Bohemia demonstrates ArmA 3 underwater, vehicular and night time action

Is there a more detailed army sim out there?

How realistic do you like your war games? Because sandbox military sim ArmA 3, on PC, gets more lifelike by the day.

Below are three new videos from developer Bohemia, each showcasing the game's improvements. One takes us inside a vehicle, one takes us under the sea and another takes us out past our bedtime into the night.

The vehicle is a Strider. And the cockpit view shows us Bohemia's penchant for detailed interiors. That, the video tells us, is"evidence of our general goal to raise the bar of visual fidelity consistently across all of our assets".

The Strider sounds particularly impressive when the engine's running but the vehicle is stationary. That chug, chug, chugging demonstrates "attention to detail", reckons Bohemia, and "the progress we're making with our sounds".

The scenery is an overcast British hillside, which flaunts the dynamic weather system and more handsome clouds.

The bumpy terrain of the dirt path also gives the new PhysX driving model some action. This should make driving "a little more natural and challenging".

But the best bit is the "ambient wildlife". The Strider swerves around a suicidal goat, and apparently there are chickens, rabbits, dogs, birds and even sea turtles.

In ArmA 3 you can dive down into the sea and even fight other people down there, maybe even mermaids - adding a whole new layer of tactical depth!

"It's the big military sandbox, it's the freedom to - pretty much - use it however you like, and the potential to generate your own unscripted gameplay experiences."

Bohemia, developer, ArmA 3

It's a "logical extension" to what ArmA 3 is about, the video tells us. "It's the big military sandbox, it's the freedom to - pretty much - use it however you like, and the potential to generate your own unscripted gameplay experiences."

The demo follows an SDV (SEAL Delivery Vehicle/Swimmer Delivery Vehicle) - a small, manned submersible. Its periscope can pop above the water to mark targets for air strikes, or the SDV can burp out troops behind enemy lines.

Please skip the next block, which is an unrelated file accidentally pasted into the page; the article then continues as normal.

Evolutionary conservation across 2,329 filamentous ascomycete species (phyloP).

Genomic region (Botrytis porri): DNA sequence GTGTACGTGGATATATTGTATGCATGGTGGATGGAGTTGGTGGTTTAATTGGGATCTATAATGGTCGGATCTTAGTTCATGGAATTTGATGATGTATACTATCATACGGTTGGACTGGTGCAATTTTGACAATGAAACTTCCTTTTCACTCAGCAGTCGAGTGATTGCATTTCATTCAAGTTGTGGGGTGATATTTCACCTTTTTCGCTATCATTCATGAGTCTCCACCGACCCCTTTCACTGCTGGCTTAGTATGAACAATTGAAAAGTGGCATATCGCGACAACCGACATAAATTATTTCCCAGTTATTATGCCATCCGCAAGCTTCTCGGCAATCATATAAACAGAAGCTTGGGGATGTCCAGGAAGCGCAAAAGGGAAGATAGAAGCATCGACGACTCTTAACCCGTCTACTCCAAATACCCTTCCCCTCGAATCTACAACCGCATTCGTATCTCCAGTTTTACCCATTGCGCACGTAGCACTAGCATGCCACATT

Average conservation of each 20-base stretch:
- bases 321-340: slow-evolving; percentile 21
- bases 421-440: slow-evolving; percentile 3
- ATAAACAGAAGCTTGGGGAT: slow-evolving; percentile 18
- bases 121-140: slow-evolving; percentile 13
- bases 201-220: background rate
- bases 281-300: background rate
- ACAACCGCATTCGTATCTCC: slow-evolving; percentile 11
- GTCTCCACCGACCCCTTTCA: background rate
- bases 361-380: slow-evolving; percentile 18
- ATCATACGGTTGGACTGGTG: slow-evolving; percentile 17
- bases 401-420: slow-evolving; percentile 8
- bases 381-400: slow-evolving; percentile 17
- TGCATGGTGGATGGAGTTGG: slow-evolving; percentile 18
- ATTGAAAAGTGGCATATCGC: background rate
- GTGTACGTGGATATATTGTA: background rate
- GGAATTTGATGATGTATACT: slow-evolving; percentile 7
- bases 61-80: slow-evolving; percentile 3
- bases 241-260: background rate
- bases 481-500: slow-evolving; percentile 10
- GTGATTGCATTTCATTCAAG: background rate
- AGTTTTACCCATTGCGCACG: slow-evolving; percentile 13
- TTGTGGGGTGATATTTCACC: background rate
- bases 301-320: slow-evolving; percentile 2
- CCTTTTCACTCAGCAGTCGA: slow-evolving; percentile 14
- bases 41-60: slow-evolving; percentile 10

We stumble on some enemies. The scuba-diver disembarks with his special underwater gun - you can't use any old firearm in Davy Jones' locker - and sets about murder.

There are still some kinks to be ironed out of this new environment, like "strangle the birds I can hear chirping underwater" and tweak the wave volume. The gun-shots and sounds muffle nicely under the sea.

ArmA 3 is very dark. Watch this video big-screen, if possible. Making it this way means muzzle flashes from ammunition exploding out of guns, which have been revamped, do more than make a pretty picture - it influences gameplay. If you let off automatic fire in the dead of night, you'll stick out like a sore thumb.

ArmA 3 even factors into account the light from the moon, and we're shown the difference a big bright full moon can make.

Weapons have customisable attachments, like flashlights and infrared pointers, and fatigues can been kitted out as well. We see a player mark, with an IR pointer, an enemy. You'll only be able to see the mark if you're wearing night vision goggles. Ooh, tactical.

Lighting brings "a real sense of atmosphere and gameplay, working quite organically together, to, hopefully, generate some fantastic experiences", Bohemia commented.

Helicopter, Infantry and Supports video showcases are "coming soon".

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About the author

Robert Purchese

Robert Purchese

Senior Staff Writer

Bertie is senior staff writer and Eurogamer's Poland-and-dragons correspondent. He's part of the furniture here, a friendly chair, and reports on all kinds of things, the stranger the better.

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